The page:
First Ukraine grain ship passes Turkish inspection and continues trip to Lebanon

The 'Razoni' is carrying 26,000 tonnes of corn to Tripoli in Lebanon and was inspected near Istanbul

Ukrainian grain reaches Turkish waters

Ukrainian grain reaches Turkish waters
Powered by automated translation

The first official shipment of Ukrainian grain since Russia's invasion in February has passed an inspection by Turkish authorities and is sailing to Lebanon to deliver its load.

The Sierra Leone-flagged Razoni reached Turkish territorial waters near the entrance to the Bosphorus Strait on Tuesday and was inspected in Istanbul by a team that includes Russian and Ukrainian officials. It will now pass through the strait and proceed to Tripoli to drop its cargo of 26,000 tonnes of corn.

The delivery, which left the Black Sea port of Odesa on Monday, is the first under a UN-backed deal brokered with the help of Turkey last month.

A Turkish official told Reuters that the number of ships scheduled to leave Ukrainian ports may increase from one a day to three.

Western-backed leaders in Kyiv accuse Russia of stealing Ukrainian grain in territories held by Kremlin forces and then shipping it abroad.

The UN has said millions of people around the world are on the brink of severe hunger because of the blockage, with more circuitous routes by road and rail proving only partially successful.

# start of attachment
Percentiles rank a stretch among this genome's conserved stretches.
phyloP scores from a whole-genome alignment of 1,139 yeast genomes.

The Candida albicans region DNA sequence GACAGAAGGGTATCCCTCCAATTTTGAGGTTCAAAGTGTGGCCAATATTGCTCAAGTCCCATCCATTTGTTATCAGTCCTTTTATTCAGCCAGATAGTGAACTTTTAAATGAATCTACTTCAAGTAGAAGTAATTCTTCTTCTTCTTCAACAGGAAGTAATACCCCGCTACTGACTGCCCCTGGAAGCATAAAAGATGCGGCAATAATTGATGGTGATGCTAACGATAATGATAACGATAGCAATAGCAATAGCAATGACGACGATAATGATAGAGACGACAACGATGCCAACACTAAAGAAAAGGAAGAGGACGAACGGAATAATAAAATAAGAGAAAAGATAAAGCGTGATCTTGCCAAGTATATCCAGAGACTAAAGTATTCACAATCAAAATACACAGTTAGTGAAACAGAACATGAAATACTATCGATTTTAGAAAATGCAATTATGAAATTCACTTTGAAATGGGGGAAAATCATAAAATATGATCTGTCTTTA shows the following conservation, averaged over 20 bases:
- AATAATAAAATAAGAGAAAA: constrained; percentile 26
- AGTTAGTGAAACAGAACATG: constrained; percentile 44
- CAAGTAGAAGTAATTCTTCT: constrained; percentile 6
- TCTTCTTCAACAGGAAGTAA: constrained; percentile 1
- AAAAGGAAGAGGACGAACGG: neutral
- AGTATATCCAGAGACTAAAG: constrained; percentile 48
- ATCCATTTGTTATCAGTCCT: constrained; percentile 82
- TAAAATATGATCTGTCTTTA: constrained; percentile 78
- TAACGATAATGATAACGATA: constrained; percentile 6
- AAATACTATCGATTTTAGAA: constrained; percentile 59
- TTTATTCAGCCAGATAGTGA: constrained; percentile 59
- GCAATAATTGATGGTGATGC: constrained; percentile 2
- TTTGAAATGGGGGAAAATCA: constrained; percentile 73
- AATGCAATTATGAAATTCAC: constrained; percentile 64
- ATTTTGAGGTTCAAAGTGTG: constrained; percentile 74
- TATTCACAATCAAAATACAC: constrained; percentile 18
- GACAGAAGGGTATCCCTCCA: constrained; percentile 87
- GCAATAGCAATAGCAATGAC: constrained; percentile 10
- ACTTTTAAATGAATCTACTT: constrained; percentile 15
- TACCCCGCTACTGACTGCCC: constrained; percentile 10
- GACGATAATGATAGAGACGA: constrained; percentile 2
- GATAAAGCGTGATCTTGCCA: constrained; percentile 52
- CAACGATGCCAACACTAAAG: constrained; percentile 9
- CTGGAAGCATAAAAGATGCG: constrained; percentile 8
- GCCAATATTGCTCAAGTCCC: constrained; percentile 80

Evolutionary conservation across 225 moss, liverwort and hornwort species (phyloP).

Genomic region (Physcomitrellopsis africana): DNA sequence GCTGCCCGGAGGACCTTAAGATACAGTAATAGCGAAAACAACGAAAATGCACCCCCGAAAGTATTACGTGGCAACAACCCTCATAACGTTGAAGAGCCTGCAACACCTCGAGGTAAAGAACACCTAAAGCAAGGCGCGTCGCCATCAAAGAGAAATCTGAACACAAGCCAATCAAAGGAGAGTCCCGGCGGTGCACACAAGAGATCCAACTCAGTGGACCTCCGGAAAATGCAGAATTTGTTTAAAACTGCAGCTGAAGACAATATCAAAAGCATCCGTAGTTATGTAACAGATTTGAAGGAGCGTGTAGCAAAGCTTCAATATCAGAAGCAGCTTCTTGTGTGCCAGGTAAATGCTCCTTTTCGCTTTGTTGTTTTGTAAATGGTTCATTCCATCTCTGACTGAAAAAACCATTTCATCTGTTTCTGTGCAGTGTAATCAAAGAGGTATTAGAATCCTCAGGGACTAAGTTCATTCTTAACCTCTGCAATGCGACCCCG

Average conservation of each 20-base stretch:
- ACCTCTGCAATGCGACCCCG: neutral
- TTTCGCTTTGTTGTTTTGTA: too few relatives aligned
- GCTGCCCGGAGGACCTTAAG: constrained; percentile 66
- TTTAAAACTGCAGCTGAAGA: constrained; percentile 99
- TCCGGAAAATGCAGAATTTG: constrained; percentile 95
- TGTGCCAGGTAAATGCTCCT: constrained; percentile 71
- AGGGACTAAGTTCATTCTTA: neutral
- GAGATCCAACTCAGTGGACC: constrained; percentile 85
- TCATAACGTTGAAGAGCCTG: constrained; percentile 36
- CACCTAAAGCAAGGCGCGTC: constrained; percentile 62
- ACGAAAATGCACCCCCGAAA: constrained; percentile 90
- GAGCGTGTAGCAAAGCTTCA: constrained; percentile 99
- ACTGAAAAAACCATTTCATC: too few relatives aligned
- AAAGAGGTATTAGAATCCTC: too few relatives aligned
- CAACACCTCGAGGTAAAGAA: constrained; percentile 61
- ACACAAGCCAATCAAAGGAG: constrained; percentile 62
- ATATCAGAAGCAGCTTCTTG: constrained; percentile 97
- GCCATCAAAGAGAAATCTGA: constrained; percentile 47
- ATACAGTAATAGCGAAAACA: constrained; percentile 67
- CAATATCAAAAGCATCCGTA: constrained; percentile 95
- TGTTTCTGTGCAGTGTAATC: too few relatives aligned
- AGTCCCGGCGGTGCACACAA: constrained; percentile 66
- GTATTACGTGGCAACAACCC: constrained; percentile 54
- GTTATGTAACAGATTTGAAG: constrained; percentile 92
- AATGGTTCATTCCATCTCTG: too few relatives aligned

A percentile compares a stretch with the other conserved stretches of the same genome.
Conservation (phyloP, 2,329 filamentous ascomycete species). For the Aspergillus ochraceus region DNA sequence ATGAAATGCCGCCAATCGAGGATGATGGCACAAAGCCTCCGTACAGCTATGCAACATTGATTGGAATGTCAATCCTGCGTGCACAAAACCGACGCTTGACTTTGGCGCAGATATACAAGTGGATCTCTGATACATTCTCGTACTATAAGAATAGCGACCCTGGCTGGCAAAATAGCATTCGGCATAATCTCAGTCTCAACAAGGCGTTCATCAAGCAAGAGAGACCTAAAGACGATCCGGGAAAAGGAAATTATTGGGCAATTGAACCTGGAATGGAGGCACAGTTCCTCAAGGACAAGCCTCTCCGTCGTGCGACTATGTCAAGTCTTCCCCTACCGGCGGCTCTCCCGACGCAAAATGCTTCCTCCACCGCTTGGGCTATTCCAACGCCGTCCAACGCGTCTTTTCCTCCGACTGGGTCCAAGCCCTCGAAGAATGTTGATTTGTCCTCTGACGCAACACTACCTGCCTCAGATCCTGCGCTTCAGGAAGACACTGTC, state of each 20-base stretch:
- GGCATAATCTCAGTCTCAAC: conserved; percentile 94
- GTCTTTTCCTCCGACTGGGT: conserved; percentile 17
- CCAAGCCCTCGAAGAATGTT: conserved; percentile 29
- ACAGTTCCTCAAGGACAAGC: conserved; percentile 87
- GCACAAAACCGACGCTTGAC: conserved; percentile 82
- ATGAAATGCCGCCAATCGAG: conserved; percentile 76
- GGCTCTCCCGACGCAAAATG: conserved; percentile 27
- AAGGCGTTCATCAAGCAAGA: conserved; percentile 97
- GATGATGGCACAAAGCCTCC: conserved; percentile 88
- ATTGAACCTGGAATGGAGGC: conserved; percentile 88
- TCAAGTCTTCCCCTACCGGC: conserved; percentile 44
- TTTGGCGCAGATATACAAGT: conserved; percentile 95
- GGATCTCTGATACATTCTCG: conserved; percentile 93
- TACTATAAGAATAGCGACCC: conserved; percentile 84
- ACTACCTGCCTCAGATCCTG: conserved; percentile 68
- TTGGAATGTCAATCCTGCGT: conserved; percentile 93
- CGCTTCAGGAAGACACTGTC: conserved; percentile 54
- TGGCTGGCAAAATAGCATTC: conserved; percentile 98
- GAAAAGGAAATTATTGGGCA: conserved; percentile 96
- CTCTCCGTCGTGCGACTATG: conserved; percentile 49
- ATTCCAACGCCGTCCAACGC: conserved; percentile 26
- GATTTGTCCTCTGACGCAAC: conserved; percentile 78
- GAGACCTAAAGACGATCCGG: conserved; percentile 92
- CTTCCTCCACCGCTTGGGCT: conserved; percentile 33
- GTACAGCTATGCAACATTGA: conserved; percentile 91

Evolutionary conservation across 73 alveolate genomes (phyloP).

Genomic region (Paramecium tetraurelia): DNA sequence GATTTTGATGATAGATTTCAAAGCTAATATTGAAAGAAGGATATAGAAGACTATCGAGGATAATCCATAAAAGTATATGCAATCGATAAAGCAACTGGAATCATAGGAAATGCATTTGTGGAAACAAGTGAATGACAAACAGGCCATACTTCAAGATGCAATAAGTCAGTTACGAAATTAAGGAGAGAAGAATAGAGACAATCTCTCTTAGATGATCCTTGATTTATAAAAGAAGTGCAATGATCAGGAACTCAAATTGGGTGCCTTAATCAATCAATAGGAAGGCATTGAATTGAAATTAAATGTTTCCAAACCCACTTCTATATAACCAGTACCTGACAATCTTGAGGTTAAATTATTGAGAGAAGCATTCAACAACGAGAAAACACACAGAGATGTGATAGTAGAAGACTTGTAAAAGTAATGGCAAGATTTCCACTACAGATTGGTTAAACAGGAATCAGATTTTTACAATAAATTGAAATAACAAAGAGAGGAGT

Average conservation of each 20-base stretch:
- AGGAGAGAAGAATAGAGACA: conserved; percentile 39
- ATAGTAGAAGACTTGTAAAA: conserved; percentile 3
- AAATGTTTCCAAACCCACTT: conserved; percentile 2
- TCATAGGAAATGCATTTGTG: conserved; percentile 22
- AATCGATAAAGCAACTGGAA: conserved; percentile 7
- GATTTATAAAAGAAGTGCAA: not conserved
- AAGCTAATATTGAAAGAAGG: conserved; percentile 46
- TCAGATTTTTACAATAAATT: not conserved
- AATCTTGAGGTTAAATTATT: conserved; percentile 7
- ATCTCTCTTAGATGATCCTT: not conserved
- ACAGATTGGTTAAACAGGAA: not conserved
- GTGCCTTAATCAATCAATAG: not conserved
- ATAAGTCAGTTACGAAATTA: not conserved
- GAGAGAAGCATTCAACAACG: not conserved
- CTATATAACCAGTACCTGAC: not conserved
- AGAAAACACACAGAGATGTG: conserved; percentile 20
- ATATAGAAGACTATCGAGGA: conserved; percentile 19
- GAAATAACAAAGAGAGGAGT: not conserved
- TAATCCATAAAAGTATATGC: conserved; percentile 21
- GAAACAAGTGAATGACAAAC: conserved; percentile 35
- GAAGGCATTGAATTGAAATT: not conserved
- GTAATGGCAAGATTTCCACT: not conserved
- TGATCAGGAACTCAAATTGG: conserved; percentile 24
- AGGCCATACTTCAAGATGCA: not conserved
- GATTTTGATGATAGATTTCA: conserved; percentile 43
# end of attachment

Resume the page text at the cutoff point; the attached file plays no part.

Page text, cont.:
UN Secretary General Antonio Guterres said the cargo was carrying "two commodities in short supply ... corn and hope", and that the grain shipments “bring much-needed stability and relief to global food security, especially in the most fragile humanitarian contexts”.

Ukrainian Foreign Minister Dmytro Kuleba had called it a "day of relief for the world, especially for our friends in the Middle East, Asia and Africa, as the first Ukrainian grain leaves Odesa after months of Russian blockade".

Western diplomats said they were watching closely to see whether Russia upholds its promises to the UN and Turkey that it will allow the safe passage of the grain, promises that were brought into question when missiles hit military targets in Odesa after the deal was signed.

“These ships must receive safe passage, there must be no repeat of Russia’s shelling of the port of Odesa," said UK Foreign Secretary Liz Truss.

"Russia has felt the full weight of global pressure and the eyes of the whole world will now be watching."

Lebanon is facing a major wheat shortage as the government struggles to cover subsidies for importers to buy grain on international markets because of the rising price and the country's four-year economic crisis.

The drop in deliveries from two of the world's biggest grain exporters, Ukraine and Russia, is contributing to a surge in prices that makes food imports prohibitively expensive for some of the world's poorest countries.

The UN estimates that nearly 50 million people are facing acute hunger as a direct consequence of the war that broke out after Russian forces entered Ukraine on February 24.

Wheat prices fell sharply hours after the grain shipment agreement was signed.

Updated: August 03, 2022, 3:16 PM